Alumna shares daughter’s passing


National Eating Disorders Week sheds light on teens’ struggles


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Judy Heilbronner Avrin will always treasure the memory of her three-year-old daughter Melissa’s high ponytail bobbing up and down as she splashed in the ocean water in Florida.

Melissa Avrin grew to be a funny, quirky and bright individual. Up until middle school, she was always comfortable in her own skin.

But in 2009, at age 19, Melissa Avrin died from a heart attack — a direct result of her five-year battle with bulimia.

Judy Avrin said eating disorders claim more lives than any other mental disorder. In honor of National Eating Disorders Awareness Week, she shared her personal battles with the disorder.

At age 13, Melissa Avrin underwent several bodily changes from puberty, causing her to gain weight. It was then, after becoming uncomfortable with the change, that she went to summer camp.

“That’s when she first started having body image issues — the girls are all changing clothes and in bathing suits and talking about boys,” said Judy Avrin, a University alumna.

Eating disorders remain pervasive because those afflicted keep their suffering secret, she said. Although Melissa Avrin started her bulimic tendencies at age 13, her mother did not know she was bulimic until years later.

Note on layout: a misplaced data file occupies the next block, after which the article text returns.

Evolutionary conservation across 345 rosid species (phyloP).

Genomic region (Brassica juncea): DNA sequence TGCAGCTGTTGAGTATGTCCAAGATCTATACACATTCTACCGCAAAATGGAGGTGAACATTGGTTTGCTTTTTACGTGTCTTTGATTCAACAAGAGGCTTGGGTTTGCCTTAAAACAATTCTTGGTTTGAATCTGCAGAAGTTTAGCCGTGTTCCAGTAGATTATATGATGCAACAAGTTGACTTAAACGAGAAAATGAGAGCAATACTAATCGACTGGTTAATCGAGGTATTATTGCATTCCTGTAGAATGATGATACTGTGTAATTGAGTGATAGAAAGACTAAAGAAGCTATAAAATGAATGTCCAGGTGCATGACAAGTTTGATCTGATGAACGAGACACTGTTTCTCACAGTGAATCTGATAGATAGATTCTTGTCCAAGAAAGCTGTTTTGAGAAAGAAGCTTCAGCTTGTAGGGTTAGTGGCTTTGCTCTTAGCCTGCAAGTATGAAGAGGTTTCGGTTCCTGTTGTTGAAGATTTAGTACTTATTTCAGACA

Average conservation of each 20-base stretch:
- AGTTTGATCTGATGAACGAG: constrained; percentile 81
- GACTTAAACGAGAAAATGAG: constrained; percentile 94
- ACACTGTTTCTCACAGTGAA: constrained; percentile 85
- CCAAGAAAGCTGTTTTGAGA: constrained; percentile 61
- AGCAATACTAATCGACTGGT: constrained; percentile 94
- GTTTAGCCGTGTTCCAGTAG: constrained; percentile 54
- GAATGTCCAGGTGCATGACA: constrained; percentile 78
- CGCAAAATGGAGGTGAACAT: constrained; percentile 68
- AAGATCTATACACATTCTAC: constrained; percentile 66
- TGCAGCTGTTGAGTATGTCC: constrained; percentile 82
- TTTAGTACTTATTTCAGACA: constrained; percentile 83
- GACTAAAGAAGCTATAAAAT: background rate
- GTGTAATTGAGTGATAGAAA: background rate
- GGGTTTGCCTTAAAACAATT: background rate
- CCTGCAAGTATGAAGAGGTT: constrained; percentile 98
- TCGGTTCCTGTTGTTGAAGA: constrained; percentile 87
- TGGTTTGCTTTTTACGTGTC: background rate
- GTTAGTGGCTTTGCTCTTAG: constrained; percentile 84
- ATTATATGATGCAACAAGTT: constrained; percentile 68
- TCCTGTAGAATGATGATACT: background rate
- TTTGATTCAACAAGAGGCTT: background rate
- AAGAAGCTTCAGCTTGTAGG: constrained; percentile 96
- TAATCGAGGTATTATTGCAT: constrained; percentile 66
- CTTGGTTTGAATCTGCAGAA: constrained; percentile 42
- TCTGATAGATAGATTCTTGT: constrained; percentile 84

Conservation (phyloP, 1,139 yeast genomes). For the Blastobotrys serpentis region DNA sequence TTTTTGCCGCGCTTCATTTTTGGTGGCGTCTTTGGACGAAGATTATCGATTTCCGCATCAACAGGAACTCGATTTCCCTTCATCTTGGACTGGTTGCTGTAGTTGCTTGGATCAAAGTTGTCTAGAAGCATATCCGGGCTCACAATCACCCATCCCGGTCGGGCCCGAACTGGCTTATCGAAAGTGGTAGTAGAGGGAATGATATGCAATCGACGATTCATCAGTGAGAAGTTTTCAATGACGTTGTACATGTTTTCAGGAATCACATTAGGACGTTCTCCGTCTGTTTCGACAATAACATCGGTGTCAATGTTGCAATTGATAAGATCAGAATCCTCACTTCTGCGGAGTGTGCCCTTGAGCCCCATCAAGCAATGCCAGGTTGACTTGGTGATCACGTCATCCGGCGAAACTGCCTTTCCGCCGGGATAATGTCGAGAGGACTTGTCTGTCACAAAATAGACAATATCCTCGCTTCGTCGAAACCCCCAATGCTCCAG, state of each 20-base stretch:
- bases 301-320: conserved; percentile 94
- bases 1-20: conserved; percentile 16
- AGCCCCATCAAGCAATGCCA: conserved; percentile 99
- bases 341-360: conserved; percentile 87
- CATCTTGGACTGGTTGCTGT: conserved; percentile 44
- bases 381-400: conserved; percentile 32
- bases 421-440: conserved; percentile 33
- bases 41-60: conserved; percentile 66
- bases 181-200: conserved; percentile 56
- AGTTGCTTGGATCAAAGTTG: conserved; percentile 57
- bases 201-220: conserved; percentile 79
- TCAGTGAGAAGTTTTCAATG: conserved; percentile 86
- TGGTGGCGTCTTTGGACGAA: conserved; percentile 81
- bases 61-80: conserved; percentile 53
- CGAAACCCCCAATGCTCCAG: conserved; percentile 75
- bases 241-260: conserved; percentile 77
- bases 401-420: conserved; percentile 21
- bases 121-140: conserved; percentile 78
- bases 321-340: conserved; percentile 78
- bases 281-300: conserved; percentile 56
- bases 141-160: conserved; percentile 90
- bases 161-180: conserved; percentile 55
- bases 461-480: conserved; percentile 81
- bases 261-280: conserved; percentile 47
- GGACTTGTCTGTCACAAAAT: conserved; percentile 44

“People end up with an eating disorder because it becomes a coping mechanism, so they hide the behaviors, they go completely unnoticed,” she said.

Judy Avrin said her daughter had trouble with severe constipation, so she took her to see several doctors. She was unaware that Melissa Avrin’s digestive troubles resulted from purging with laxatives, which hindered her body’s absorption of food.

It was several months later, after Judy Avrin found glasses of chewed up food in her daughter’s drawers, that she began sending her to treatment.

Melissa Avrin spent her teenage years in and out of treatment. The disorder has a high relapse rate, and Judy Avrin said she felt powerless when bulimia repeatedly weakened her daughter’s spirit.

“You do everything and anything you can in terms of getting help and getting proper treatment but despite getting … all the best help you can it’s so difficult to treat,” she said. “I wish I could wave a magic wand and make her healthy because it’s such a long road.”